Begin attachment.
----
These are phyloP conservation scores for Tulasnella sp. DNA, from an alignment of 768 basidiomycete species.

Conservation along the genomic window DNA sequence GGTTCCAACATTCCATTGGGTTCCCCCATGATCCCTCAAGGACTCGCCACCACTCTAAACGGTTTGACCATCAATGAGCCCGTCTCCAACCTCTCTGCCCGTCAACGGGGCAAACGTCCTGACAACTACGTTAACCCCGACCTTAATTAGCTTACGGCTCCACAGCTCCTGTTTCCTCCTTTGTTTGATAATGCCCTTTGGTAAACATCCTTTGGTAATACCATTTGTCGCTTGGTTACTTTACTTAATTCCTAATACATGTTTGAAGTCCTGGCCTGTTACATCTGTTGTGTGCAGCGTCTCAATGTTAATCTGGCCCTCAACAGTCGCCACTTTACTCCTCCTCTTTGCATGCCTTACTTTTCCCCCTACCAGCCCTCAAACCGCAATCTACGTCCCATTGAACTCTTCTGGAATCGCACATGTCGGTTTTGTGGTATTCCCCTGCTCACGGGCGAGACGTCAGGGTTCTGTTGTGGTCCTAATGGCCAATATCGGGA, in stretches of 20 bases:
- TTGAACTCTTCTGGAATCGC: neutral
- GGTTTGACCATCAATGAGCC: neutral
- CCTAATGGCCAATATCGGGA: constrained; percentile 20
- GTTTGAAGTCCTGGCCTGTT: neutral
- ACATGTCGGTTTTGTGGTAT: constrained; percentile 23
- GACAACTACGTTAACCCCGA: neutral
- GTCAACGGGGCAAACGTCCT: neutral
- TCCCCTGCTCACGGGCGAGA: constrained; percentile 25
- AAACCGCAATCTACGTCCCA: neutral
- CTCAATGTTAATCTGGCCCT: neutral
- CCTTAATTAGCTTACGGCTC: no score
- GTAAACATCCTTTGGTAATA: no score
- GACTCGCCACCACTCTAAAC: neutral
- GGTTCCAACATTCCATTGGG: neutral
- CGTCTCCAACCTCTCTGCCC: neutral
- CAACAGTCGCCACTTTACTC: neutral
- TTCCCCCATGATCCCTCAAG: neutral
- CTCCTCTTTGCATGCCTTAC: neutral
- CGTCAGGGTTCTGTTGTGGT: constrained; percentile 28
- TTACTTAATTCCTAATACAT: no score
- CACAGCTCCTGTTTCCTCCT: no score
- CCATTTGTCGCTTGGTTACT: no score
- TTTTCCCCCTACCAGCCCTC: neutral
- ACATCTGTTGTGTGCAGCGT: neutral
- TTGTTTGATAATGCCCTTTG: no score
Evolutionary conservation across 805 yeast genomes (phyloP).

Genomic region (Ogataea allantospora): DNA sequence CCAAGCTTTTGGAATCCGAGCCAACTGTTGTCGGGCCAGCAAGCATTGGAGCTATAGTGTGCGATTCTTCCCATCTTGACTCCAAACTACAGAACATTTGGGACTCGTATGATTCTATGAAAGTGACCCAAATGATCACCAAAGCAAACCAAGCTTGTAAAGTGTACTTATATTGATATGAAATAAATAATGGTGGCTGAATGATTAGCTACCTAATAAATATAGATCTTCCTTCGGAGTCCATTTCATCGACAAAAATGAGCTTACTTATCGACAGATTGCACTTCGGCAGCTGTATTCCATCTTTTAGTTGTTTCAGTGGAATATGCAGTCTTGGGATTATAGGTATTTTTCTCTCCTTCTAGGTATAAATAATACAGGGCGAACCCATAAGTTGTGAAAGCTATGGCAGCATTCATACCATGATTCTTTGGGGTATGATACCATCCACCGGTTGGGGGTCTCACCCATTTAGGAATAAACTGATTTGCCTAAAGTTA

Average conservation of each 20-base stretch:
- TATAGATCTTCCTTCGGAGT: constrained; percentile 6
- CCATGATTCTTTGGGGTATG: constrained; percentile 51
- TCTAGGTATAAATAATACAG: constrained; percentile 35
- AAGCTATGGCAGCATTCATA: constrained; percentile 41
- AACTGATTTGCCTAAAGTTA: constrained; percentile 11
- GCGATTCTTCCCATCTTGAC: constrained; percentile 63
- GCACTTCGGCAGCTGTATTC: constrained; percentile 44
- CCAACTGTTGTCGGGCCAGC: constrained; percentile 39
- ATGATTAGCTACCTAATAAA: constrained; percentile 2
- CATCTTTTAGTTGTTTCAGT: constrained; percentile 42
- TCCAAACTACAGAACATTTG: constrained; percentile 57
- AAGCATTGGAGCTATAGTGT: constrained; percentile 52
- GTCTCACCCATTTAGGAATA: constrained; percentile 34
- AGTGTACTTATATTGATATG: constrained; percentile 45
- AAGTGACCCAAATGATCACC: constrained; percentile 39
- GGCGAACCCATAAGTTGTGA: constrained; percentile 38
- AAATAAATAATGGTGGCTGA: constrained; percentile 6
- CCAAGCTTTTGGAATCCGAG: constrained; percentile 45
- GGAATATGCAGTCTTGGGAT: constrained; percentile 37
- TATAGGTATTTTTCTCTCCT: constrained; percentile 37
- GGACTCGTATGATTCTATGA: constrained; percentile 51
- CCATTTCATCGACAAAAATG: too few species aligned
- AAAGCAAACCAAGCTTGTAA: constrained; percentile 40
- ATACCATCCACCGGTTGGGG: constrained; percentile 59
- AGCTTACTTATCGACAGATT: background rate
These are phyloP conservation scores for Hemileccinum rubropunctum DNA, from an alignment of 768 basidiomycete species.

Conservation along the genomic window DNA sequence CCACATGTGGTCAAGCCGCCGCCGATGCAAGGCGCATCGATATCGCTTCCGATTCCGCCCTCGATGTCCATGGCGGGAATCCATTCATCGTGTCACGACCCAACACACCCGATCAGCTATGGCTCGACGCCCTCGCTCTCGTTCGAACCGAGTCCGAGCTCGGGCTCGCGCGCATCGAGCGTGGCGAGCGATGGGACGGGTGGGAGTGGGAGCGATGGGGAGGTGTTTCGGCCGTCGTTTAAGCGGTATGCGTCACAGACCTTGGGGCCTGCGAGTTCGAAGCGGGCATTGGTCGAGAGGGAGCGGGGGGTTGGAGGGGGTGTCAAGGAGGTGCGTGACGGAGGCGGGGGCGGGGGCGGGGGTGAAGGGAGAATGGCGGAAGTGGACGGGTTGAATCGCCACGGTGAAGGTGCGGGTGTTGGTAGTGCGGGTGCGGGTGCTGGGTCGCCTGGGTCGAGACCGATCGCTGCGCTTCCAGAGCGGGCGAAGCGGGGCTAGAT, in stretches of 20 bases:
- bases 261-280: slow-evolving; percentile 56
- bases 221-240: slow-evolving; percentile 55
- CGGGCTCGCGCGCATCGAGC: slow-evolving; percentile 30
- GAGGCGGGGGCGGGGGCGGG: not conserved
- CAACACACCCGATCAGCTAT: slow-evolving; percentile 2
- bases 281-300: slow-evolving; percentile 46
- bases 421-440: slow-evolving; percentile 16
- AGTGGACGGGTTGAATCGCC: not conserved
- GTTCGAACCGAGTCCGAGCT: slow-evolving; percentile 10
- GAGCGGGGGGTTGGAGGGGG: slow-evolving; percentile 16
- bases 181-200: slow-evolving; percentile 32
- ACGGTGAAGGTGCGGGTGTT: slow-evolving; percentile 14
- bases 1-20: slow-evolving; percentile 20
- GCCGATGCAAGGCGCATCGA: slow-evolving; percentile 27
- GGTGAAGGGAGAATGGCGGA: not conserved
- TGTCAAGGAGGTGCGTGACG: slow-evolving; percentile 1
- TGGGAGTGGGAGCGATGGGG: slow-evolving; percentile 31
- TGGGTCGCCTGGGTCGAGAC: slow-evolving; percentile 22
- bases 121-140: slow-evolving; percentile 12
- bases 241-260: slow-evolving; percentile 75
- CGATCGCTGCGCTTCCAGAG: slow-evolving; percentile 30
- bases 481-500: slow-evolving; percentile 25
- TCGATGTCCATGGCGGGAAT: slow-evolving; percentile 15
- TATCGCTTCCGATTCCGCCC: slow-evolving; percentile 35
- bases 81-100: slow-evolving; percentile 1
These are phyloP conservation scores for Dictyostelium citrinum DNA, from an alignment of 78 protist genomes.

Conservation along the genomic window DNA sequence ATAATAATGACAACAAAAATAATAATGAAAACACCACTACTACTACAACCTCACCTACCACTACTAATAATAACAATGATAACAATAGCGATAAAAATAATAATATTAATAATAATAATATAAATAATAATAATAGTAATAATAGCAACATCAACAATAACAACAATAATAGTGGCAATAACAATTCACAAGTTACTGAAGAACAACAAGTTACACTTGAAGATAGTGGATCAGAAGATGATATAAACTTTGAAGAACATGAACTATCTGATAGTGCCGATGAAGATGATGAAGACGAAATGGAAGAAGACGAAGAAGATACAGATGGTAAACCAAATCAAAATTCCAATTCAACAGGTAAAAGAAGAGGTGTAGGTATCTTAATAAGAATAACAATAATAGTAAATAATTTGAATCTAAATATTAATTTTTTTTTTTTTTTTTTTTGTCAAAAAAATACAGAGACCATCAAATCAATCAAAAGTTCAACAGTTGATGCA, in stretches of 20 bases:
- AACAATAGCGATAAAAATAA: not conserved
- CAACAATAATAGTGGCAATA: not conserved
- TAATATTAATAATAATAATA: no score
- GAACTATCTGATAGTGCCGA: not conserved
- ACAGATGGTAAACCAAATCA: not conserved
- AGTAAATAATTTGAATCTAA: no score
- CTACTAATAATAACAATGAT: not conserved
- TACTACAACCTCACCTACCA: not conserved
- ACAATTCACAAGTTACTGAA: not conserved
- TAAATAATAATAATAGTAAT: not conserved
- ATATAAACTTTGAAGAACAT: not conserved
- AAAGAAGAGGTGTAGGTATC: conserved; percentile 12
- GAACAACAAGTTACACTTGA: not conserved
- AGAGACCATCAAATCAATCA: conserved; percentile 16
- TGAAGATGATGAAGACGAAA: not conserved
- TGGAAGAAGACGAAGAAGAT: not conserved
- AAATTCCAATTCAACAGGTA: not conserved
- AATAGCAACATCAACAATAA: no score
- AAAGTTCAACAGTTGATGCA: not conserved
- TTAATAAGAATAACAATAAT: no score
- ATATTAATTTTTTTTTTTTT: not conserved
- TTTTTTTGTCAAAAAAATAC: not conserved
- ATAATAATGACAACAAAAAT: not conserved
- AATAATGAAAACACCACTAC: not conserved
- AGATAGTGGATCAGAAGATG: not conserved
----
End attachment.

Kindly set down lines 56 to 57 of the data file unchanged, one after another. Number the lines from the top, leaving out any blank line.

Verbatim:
These are phyloP conservation scores for Hemileccinum rubropunctum DNA, from an alignment of 768 basidiomycete species.

Conservation along the genomic window DNA sequence CCACATGTGGTCAAGCCGCCGCCGATGCAAGGCGCATCGATATCGCTTCCGATTCCGCCCTCGATGTCCATGGCGGGAATCCATTCATCGTGTCACGACCCAACACACCCGATCAGCTATGGCTCGACGCCCTCGCTCTCGTTCGAACCGAGTCCGAGCTCGGGCTCGCGCGCATCGAGCGTGGCGAGCGATGGGACGGGTGGGAGTGGGAGCGATGGGGAGGTGTTTCGGCCGTCGTTTAAGCGGTATGCGTCACAGACCTTGGGGCCTGCGAGTTCGAAGCGGGCATTGGTCGAGAGGGAGCGGGGGGTTGGAGGGGGTGTCAAGGAGGTGCGTGACGGAGGCGGGGGCGGGGGCGGGGGTGAAGGGAGAATGGCGGAAGTGGACGGGTTGAATCGCCACGGTGAAGGTGCGGGTGTTGGTAGTGCGGGTGCGGGTGCTGGGTCGCCTGGGTCGAGACCGATCGCTGCGCTTCCAGAGCGGGCGAAGCGGGGCTAGAT, in stretches of 20 bases: